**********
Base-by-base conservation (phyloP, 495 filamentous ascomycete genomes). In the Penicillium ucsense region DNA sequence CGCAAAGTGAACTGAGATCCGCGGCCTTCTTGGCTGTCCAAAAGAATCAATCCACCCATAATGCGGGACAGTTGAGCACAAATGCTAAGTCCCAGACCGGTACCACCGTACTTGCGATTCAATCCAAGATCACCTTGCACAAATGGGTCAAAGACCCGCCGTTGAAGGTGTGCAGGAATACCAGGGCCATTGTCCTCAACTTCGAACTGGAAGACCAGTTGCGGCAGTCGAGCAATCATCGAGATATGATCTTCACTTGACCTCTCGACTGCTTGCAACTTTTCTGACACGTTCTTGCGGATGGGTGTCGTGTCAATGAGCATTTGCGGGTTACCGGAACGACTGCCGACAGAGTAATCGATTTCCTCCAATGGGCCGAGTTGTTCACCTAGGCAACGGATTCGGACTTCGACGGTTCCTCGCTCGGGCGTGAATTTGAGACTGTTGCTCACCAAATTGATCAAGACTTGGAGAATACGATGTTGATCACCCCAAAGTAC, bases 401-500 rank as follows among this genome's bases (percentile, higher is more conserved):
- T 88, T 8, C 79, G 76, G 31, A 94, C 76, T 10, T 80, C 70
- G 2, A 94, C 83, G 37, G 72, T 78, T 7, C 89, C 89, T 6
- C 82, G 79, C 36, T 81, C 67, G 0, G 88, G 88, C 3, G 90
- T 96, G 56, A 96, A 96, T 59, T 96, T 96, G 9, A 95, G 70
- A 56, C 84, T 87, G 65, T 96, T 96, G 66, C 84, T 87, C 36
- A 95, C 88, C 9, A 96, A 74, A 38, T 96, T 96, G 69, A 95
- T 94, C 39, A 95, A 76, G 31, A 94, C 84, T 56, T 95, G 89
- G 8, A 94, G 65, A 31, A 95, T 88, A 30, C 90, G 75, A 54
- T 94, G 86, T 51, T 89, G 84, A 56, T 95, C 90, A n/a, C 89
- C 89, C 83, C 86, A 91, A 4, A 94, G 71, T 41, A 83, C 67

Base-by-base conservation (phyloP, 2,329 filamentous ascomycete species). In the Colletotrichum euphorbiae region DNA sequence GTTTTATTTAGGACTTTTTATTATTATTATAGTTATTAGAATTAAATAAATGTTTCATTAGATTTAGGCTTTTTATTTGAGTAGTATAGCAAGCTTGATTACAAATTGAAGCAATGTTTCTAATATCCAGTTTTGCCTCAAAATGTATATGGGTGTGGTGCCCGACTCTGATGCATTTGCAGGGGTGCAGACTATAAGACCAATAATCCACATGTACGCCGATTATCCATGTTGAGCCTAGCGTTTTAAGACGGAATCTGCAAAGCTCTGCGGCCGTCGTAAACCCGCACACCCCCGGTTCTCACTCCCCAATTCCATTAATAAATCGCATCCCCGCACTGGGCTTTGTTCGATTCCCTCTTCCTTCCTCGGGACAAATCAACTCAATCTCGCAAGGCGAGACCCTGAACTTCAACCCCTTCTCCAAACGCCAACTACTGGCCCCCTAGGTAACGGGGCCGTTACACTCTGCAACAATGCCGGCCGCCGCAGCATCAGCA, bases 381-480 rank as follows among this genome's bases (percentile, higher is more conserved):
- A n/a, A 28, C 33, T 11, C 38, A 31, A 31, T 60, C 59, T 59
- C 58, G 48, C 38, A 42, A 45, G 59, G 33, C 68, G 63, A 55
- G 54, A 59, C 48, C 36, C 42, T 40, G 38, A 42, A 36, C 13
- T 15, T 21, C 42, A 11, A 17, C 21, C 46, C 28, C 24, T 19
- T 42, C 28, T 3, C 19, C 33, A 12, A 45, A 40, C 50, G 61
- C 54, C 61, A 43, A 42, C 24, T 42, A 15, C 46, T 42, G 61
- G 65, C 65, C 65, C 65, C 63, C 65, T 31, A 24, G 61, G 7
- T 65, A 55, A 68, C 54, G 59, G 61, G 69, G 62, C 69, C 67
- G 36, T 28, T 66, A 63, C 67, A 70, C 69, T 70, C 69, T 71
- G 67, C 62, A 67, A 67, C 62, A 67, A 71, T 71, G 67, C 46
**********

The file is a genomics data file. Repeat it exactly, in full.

Base-by-base conservation (phyloP, 495 filamentous ascomycete genomes). In the Penicillium ucsense region DNA sequence CGCAAAGTGAACTGAGATCCGCGGCCTTCTTGGCTGTCCAAAAGAATCAATCCACCCATAATGCGGGACAGTTGAGCACAAATGCTAAGTCCCAGACCGGTACCACCGTACTTGCGATTCAATCCAAGATCACCTTGCACAAATGGGTCAAAGACCCGCCGTTGAAGGTGTGCAGGAATACCAGGGCCATTGTCCTCAACTTCGAACTGGAAGACCAGTTGCGGCAGTCGAGCAATCATCGAGATATGATCTTCACTTGACCTCTCGACTGCTTGCAACTTTTCTGACACGTTCTTGCGGATGGGTGTCGTGTCAATGAGCATTTGCGGGTTACCGGAACGACTGCCGACAGAGTAATCGATTTCCTCCAATGGGCCGAGTTGTTCACCTAGGCAACGGATTCGGACTTCGACGGTTCCTCGCTCGGGCGTGAATTTGAGACTGTTGCTCACCAAATTGATCAAGACTTGGAGAATACGATGTTGATCACCCCAAAGTAC, bases 401-500 rank as follows among this genome's bases (percentile, higher is more conserved):
- T 88, T 8, C 79, G 76, G 31, A 94, C 76, T 10, T 80, C 70
- G 2, A 94, C 83, G 37, G 72, T 78, T 7, C 89, C 89, T 6
- C 82, G 79, C 36, T 81, C 67, G 0, G 88, G 88, C 3, G 90
- T 96, G 56, A 96, A 96, T 59, T 96, T 96, G 9, A 95, G 70
- A 56, C 84, T 87, G 65, T 96, T 96, G 66, C 84, T 87, C 36
- A 95, C 88, C 9, A 96, A 74, A 38, T 96, T 96, G 69, A 95
- T 94, C 39, A 95, A 76, G 31, A 94, C 84, T 56, T 95, G 89
- G 8, A 94, G 65, A 31, A 95, T 88, A 30, C 90, G 75, A 54
- T 94, G 86, T 51, T 89, G 84, A 56, T 95, C 90, A n/a, C 89
- C 89, C 83, C 86, A 91, A 4, A 94, G 71, T 41, A 83, C 67

Base-by-base conservation (phyloP, 2,329 filamentous ascomycete species). In the Colletotrichum euphorbiae region DNA sequence GTTTTATTTAGGACTTTTTATTATTATTATAGTTATTAGAATTAAATAAATGTTTCATTAGATTTAGGCTTTTTATTTGAGTAGTATAGCAAGCTTGATTACAAATTGAAGCAATGTTTCTAATATCCAGTTTTGCCTCAAAATGTATATGGGTGTGGTGCCCGACTCTGATGCATTTGCAGGGGTGCAGACTATAAGACCAATAATCCACATGTACGCCGATTATCCATGTTGAGCCTAGCGTTTTAAGACGGAATCTGCAAAGCTCTGCGGCCGTCGTAAACCCGCACACCCCCGGTTCTCACTCCCCAATTCCATTAATAAATCGCATCCCCGCACTGGGCTTTGTTCGATTCCCTCTTCCTTCCTCGGGACAAATCAACTCAATCTCGCAAGGCGAGACCCTGAACTTCAACCCCTTCTCCAAACGCCAACTACTGGCCCCCTAGGTAACGGGGCCGTTACACTCTGCAACAATGCCGGCCGCCGCAGCATCAGCA, bases 381-480 rank as follows among this genome's bases (percentile, higher is more conserved):
- A n/a, A 28, C 33, T 11, C 38, A 31, A 31, T 60, C 59, T 59
- C 58, G 48, C 38, A 42, A 45, G 59, G 33, C 68, G 63, A 55
- G 54, A 59, C 48, C 36, C 42, T 40, G 38, A 42, A 36, C 13
- T 15, T 21, C 42, A 11, A 17, C 21, C 46, C 28, C 24, T 19
- T 42, C 28, T 3, C 19, C 33, A 12, A 45, A 40, C 50, G 61
- C 54, C 61, A 43, A 42, C 24, T 42, A 15, C 46, T 42, G 61
- G 65, C 65, C 65, C 65, C 63, C 65, T 31, A 24, G 61, G 7
- T 65, A 55, A 68, C 54, G 59, G 61, G 69, G 62, C 69, C 67
- G 36, T 28, T 66, A 63, C 67, A 70, C 69, T 70, C 69, T 71
- G 67, C 62, A 67, A 67, C 62, A 67, A 71, T 71, G 67, C 46